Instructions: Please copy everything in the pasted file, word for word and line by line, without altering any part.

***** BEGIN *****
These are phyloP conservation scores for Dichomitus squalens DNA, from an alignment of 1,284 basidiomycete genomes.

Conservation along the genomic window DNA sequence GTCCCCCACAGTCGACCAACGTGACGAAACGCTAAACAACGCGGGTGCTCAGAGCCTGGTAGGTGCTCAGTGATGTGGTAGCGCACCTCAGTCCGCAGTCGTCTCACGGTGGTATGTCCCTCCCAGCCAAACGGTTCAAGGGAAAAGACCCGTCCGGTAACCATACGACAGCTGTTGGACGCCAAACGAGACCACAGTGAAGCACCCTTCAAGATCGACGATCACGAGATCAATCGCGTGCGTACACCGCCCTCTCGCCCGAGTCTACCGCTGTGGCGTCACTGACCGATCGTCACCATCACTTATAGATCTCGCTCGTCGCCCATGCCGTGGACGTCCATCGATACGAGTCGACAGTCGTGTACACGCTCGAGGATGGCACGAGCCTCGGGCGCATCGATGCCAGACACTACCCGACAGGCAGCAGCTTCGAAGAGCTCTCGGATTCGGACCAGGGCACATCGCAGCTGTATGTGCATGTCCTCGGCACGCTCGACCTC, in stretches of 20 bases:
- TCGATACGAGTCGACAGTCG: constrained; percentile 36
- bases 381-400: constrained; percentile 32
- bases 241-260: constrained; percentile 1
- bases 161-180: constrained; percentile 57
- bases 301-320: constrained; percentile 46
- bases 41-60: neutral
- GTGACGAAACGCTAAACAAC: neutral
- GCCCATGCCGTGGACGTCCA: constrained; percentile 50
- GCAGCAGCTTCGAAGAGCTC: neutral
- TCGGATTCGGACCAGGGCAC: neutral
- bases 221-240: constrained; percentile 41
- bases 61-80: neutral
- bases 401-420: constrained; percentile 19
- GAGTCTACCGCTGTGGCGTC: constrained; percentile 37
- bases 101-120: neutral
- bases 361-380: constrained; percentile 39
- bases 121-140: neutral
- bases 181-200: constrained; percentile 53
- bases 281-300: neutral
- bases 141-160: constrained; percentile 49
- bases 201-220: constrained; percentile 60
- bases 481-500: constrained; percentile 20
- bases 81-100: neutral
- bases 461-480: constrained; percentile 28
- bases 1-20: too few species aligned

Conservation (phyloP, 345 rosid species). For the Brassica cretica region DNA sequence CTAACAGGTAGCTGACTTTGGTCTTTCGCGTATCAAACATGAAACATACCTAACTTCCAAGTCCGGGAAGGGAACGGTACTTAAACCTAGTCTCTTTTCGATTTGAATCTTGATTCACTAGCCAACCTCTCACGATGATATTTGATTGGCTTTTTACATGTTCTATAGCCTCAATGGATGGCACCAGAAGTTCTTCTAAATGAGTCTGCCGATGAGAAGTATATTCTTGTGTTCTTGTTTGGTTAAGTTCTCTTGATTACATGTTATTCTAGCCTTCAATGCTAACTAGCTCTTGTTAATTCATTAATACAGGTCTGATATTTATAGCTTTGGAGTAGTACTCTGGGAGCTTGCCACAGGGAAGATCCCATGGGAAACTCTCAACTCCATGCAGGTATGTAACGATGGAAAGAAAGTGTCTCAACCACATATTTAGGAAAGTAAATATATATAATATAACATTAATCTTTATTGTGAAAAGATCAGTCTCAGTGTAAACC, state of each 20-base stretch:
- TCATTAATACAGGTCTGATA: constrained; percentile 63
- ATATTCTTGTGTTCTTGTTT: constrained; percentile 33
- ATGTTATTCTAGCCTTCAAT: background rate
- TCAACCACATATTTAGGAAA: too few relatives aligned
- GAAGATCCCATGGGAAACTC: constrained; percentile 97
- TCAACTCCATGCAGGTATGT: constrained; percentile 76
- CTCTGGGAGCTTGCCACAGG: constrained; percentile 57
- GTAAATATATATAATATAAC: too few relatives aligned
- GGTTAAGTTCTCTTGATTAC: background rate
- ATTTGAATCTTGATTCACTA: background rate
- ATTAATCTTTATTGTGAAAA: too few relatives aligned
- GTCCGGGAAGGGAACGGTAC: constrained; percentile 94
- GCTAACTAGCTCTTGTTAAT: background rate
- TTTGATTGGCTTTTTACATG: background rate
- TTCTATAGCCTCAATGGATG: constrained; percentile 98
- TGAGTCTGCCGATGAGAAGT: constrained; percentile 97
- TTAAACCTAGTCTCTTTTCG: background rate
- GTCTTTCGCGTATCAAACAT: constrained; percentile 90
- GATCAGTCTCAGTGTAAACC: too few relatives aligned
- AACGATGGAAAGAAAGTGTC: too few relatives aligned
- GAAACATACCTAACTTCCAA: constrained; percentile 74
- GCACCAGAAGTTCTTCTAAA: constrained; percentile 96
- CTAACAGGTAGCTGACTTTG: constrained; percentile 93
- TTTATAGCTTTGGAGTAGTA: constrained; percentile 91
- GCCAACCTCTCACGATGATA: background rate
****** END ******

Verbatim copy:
These are phyloP conservation scores for Dichomitus squalens DNA, from an alignment of 1,284 basidiomycete genomes.

Conservation along the genomic window DNA sequence GTCCCCCACAGTCGACCAACGTGACGAAACGCTAAACAACGCGGGTGCTCAGAGCCTGGTAGGTGCTCAGTGATGTGGTAGCGCACCTCAGTCCGCAGTCGTCTCACGGTGGTATGTCCCTCCCAGCCAAACGGTTCAAGGGAAAAGACCCGTCCGGTAACCATACGACAGCTGTTGGACGCCAAACGAGACCACAGTGAAGCACCCTTCAAGATCGACGATCACGAGATCAATCGCGTGCGTACACCGCCCTCTCGCCCGAGTCTACCGCTGTGGCGTCACTGACCGATCGTCACCATCACTTATAGATCTCGCTCGTCGCCCATGCCGTGGACGTCCATCGATACGAGTCGACAGTCGTGTACACGCTCGAGGATGGCACGAGCCTCGGGCGCATCGATGCCAGACACTACCCGACAGGCAGCAGCTTCGAAGAGCTCTCGGATTCGGACCAGGGCACATCGCAGCTGTATGTGCATGTCCTCGGCACGCTCGACCTC, in stretches of 20 bases:
- TCGATACGAGTCGACAGTCG: constrained; percentile 36
- bases 381-400: constrained; percentile 32
- bases 241-260: constrained; percentile 1
- bases 161-180: constrained; percentile 57
- bases 301-320: constrained; percentile 46
- bases 41-60: neutral
- GTGACGAAACGCTAAACAAC: neutral
- GCCCATGCCGTGGACGTCCA: constrained; percentile 50
- GCAGCAGCTTCGAAGAGCTC: neutral
- TCGGATTCGGACCAGGGCAC: neutral
- bases 221-240: constrained; percentile 41
- bases 61-80: neutral
- bases 401-420: constrained; percentile 19
- GAGTCTACCGCTGTGGCGTC: constrained; percentile 37
- bases 101-120: neutral
- bases 361-380: constrained; percentile 39
- bases 121-140: neutral
- bases 181-200: constrained; percentile 53
- bases 281-300: neutral
- bases 141-160: constrained; percentile 49
- bases 201-220: constrained; percentile 60
- bases 481-500: constrained; percentile 20
- bases 81-100: neutral
- bases 461-480: constrained; percentile 28
- bases 1-20: too few species aligned

Conservation (phyloP, 345 rosid species). For the Brassica cretica region DNA sequence CTAACAGGTAGCTGACTTTGGTCTTTCGCGTATCAAACATGAAACATACCTAACTTCCAAGTCCGGGAAGGGAACGGTACTTAAACCTAGTCTCTTTTCGATTTGAATCTTGATTCACTAGCCAACCTCTCACGATGATATTTGATTGGCTTTTTACATGTTCTATAGCCTCAATGGATGGCACCAGAAGTTCTTCTAAATGAGTCTGCCGATGAGAAGTATATTCTTGTGTTCTTGTTTGGTTAAGTTCTCTTGATTACATGTTATTCTAGCCTTCAATGCTAACTAGCTCTTGTTAATTCATTAATACAGGTCTGATATTTATAGCTTTGGAGTAGTACTCTGGGAGCTTGCCACAGGGAAGATCCCATGGGAAACTCTCAACTCCATGCAGGTATGTAACGATGGAAAGAAAGTGTCTCAACCACATATTTAGGAAAGTAAATATATATAATATAACATTAATCTTTATTGTGAAAAGATCAGTCTCAGTGTAAACC, state of each 20-base stretch:
- TCATTAATACAGGTCTGATA: constrained; percentile 63
- ATATTCTTGTGTTCTTGTTT: constrained; percentile 33
- ATGTTATTCTAGCCTTCAAT: background rate
- TCAACCACATATTTAGGAAA: too few relatives aligned
- GAAGATCCCATGGGAAACTC: constrained; percentile 97
- TCAACTCCATGCAGGTATGT: constrained; percentile 76
- CTCTGGGAGCTTGCCACAGG: constrained; percentile 57
- GTAAATATATATAATATAAC: too few relatives aligned
- GGTTAAGTTCTCTTGATTAC: background rate
- ATTTGAATCTTGATTCACTA: background rate
- ATTAATCTTTATTGTGAAAA: too few relatives aligned
- GTCCGGGAAGGGAACGGTAC: constrained; percentile 94
- GCTAACTAGCTCTTGTTAAT: background rate
- TTTGATTGGCTTTTTACATG: background rate
- TTCTATAGCCTCAATGGATG: constrained; percentile 98
- TGAGTCTGCCGATGAGAAGT: constrained; percentile 97
- TTAAACCTAGTCTCTTTTCG: background rate
- GTCTTTCGCGTATCAAACAT: constrained; percentile 90
- GATCAGTCTCAGTGTAAACC: too few relatives aligned
- AACGATGGAAAGAAAGTGTC: too few relatives aligned
- GAAACATACCTAACTTCCAA: constrained; percentile 74
- GCACCAGAAGTTCTTCTAAA: constrained; percentile 96
- CTAACAGGTAGCTGACTTTG: constrained; percentile 93
- TTTATAGCTTTGGAGTAGTA: constrained; percentile 91
- GCCAACCTCTCACGATGATA: background rate